Remarks to Members of the American Enterprise Institute for Public Policy Research

December 8, 1983

Bill Baroody, thank you.

Ladies and gentlemen, as you've just been told, I'm not dressed for the occasion, because I came by way of Indianapolis. [Laughter] And I'm delighted to be able to stop by here, however. And I thank you for that warm reception. It's an honor to be back with members of the AEI family.

On the way in, I did a little Christmas shopping. I'm giving Tip O'Neill a copy of Bill Simon's book on tax reform. [Laughter]

In 1980 I had the privilege of joining you at this dinner when all of us mourned the death of Bill Baroody, Sr. Tonight it's a great pleasure to return here on a happier occasion -- to give a salute to Bill, Jr., and to all the rest of you who have carried on so nobly and so well. As President Ford -- if he hadn't been here on his way someplace else -- would have borne witness, you richly deserve this 40th birthday celebration.

In the 40 years since its founding, the American Enterprise Institute has prospered by combining careful analysis with straightforward talk. You've demonstrated the crucial importance of limited government, a strong defense, and private initiative. Your driving concern has been the everyday citizen. And you've done everything that you could to help American families earn their livings and raise their children in prosperity and peace.

All along, distinguished AEI economists, such as the late Dr. William Fellner, argued that overtaxing, spending, and regulating would lead us to ruin. And by 1980 it nearly had. Inflation and interest rates had reached record levels, and investment had started to decline. As one economist wrote, ``When we looked at the American economy, we saw an enormous, vigorous, and innovative giant being entangled in a net, and gradually nibbled away by minnows.''

Well, today, thanks in large measure to your efforts and to that of others, America has cut the growth of Federal spending, pruned needless regulations, reduced personal income tax rates, passed tax indexing, and begun to rebuild her defenses.

I know tonight is called a public policy dinner. I can't help thinking it's more like Thanksgiving. Despite AEI's good work over all these years, a few in this town still haven't gotten the message. They have a knee-jerk solution to every problem from A to Z: spend more and raise taxes. Well, forgive me, but I disagree. Let me follow the AEI example and present a few facts.

Given the rate of inflation in the midseventies, the effective tax rate on real capital gains, in many cases, amounted to over 100 percent. Investment money dried up. Even one of the most brilliant minds in computers, Gene Amdahl -- one of the leading inventors of the IBM - 360 -- had to go to Japan for capital when he decided to start his own company.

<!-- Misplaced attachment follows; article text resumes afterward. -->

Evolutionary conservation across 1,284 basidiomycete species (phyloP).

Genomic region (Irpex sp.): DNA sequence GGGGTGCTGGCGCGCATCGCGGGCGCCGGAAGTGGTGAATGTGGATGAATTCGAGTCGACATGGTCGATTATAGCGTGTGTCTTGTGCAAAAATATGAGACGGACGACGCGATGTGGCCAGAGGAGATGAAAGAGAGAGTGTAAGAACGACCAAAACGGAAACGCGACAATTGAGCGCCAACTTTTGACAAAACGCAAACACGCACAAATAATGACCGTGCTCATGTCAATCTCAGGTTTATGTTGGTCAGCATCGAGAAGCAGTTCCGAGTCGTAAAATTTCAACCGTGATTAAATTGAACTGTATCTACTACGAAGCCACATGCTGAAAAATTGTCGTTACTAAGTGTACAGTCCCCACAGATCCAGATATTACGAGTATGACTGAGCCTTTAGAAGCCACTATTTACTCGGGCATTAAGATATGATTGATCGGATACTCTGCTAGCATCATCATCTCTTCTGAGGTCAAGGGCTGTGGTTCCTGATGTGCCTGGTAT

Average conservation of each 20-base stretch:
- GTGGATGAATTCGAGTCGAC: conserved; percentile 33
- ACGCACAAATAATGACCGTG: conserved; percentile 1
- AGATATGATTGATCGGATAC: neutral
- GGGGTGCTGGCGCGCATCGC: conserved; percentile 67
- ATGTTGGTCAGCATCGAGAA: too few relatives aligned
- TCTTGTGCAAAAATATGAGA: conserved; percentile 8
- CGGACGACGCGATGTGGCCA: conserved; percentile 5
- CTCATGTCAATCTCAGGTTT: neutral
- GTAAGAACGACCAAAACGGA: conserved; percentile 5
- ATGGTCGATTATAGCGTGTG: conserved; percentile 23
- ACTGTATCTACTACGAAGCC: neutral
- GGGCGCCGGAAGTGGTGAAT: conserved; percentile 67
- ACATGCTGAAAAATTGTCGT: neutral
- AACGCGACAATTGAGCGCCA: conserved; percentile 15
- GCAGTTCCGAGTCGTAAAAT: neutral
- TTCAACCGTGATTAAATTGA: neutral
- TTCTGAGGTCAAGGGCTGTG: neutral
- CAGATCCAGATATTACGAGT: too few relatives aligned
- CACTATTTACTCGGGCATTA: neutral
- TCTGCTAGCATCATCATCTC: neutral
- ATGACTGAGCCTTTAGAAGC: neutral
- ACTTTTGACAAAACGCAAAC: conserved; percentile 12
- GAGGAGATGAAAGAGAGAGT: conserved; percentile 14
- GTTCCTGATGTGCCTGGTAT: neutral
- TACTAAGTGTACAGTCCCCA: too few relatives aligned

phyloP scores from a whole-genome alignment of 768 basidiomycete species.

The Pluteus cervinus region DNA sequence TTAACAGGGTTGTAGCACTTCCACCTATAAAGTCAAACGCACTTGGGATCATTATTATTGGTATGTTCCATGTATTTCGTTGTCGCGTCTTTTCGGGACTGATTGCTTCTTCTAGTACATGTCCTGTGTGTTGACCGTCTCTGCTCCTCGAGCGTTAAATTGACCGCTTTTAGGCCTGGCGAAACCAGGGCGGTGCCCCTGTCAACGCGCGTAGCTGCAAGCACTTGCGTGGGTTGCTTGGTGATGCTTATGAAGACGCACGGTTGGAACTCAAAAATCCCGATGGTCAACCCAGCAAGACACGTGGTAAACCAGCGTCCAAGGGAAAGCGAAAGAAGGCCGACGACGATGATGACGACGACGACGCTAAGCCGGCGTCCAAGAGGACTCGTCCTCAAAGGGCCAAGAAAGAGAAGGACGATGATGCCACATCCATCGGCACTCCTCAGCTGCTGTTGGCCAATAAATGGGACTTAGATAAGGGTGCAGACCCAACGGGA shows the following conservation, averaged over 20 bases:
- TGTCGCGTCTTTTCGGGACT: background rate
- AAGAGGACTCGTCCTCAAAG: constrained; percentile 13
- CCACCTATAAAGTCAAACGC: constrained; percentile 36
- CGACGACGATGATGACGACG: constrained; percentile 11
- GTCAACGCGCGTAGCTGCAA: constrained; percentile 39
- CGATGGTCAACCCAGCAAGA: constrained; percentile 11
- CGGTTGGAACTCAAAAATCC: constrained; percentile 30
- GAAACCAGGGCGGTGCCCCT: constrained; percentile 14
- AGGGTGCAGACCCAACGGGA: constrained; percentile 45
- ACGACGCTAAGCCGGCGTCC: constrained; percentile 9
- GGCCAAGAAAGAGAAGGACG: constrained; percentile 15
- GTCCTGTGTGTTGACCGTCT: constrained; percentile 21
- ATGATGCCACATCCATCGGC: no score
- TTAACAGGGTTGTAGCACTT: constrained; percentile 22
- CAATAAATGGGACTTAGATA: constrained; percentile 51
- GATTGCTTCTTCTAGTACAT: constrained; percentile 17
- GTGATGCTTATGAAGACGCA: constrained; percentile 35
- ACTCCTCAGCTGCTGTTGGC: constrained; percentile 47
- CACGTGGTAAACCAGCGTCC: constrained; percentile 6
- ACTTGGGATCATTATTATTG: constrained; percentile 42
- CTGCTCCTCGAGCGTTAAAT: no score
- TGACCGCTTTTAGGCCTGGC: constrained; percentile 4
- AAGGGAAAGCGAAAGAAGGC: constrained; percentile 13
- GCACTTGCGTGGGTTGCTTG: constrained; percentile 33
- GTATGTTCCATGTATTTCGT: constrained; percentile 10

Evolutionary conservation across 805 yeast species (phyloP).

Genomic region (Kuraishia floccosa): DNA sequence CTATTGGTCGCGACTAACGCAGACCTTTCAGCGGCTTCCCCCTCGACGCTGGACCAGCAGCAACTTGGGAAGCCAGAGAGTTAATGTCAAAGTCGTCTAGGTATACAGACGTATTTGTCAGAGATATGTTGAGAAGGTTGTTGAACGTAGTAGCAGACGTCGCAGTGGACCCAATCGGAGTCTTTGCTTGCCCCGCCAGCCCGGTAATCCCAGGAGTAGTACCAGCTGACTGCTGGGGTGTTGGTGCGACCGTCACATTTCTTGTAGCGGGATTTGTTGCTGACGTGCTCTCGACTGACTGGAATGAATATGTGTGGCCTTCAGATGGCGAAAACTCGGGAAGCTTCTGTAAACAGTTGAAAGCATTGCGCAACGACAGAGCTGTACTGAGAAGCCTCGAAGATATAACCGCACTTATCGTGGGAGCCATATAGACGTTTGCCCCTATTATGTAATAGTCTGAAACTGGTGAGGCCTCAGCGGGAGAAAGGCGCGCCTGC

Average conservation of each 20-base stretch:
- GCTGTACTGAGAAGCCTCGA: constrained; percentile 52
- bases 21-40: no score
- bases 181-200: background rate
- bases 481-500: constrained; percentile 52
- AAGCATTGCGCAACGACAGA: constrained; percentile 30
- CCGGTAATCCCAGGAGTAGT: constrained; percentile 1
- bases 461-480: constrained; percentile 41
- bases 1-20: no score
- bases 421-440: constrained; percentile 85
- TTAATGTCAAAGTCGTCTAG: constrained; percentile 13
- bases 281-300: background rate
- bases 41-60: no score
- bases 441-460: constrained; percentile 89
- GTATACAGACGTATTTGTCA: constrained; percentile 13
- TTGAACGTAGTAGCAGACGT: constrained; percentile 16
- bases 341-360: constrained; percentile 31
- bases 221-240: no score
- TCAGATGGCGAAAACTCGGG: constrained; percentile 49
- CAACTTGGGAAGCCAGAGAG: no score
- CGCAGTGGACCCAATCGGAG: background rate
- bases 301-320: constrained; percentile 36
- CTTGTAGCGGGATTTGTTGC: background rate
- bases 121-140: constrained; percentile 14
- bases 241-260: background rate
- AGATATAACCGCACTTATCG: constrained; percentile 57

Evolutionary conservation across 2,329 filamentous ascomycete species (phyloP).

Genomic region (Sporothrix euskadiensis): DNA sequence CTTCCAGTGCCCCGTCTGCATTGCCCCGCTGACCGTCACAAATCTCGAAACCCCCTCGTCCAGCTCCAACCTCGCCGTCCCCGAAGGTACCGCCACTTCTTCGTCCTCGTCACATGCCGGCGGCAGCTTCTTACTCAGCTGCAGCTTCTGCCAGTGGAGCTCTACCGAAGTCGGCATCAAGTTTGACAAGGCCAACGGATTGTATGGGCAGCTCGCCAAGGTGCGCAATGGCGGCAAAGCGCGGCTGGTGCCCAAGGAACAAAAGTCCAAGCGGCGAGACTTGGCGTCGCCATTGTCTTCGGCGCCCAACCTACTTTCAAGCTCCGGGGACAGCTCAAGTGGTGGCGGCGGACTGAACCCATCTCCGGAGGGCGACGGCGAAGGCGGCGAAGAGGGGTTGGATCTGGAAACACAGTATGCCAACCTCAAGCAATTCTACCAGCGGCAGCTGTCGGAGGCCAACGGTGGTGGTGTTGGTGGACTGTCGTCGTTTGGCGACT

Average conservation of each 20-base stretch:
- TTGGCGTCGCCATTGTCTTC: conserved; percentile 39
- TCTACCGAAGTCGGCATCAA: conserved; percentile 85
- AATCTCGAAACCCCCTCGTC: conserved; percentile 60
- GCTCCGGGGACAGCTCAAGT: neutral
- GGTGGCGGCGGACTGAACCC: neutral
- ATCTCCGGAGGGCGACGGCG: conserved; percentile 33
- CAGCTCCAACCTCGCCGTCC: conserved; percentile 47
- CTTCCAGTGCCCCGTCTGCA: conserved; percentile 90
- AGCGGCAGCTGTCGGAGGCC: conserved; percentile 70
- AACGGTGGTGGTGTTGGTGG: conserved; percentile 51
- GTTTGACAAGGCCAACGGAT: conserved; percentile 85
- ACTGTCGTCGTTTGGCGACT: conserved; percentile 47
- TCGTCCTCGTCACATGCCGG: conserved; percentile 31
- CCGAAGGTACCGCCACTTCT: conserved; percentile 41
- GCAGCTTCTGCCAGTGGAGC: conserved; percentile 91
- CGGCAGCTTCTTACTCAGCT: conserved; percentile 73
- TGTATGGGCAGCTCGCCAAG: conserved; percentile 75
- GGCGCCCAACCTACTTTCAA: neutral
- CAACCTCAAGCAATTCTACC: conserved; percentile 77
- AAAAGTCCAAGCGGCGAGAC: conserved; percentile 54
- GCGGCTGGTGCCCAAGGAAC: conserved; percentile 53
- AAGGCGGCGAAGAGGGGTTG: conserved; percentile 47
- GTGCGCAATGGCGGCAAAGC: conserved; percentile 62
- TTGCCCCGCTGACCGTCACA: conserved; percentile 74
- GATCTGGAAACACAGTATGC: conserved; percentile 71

Then, in 1978, we had a capital gains tax reduction, over the strong objections of the last administration. And in June -- or in 1981, I should say, we passed our own tax reduction package, which reduced capital gains tax rates even more.

Today investment money, so crucial to driving the whole economy and creating more jobs, is becoming available again. During the first 9 months of 1983 the venture capital industry raised some $2\1/2\ billion, nearly three times as much as in all of 1980. Together with our personal income tax cuts these capital gains tax cuts helped rescue the economy and start the recovery. And economic recovery not only helps the American people; it helps bring down government deficits.

So, let me repeat something I've said before. We don't face large deficits because Americans aren't taxed enough; we face large deficits because government spends too much. And I welcome the help of the Congress to restrain spending, not to raise taxes.

I can't overstate the debt of this administration to you at AEI. You did so much of the intellectual groundwork for our policies. And to help put those policies in place you've given us over two dozen outstanding men and women to work in this administration -- our Ambassador to the United Nations, Jeane Kirkpatrick, our Ambassador to West Germany, Arthur Burns, our Chairman for the Federal Trade Commission, Jim Miller, my Assistant for Management and Administration at the White House, John Rogers, and many, many more.

Tonight I should tell you that with great reluctance I have accepted the resignation of one of your alumni, my Assistant for Communications, David Gergen. For 3 years he has served me with exceptional creativity, loyalty, and dedication. President Ford would have shaken his head yes in agreement, because he would have known from his own days at the White House, Dave is devoted to honest, open, and decent government. And we shall miss him. Happily I can also tell you that he's leaving to rejoin the AEI family and to join the Institute of Politics at Harvard.

The -- in the years ahead -- [applause]. Thank you. I really wasn't waiting for that, I just paused. [Laughter] But in the years ahead, the vigorous research into public policy that AEI stands for must go on. As your theme states, competition of ideas is fundamental to a free society. I'm confident that AEI will carry on this vital work another four decades and beyond. You, the members of the AEI family, are true intellectuals, men and women thoroughly dedicated to the life of the mind. But you're also true patriots, completely dedicated to the life of this country. And on behalf of the American people, may I thank you. And God bless you all.

Thank you.

Note: The President spoke at 8:15 p.m. in the International Ballroom at the Washington Hilton Hotel. He was introduced by William J. Baroody, Jr., president of the institute.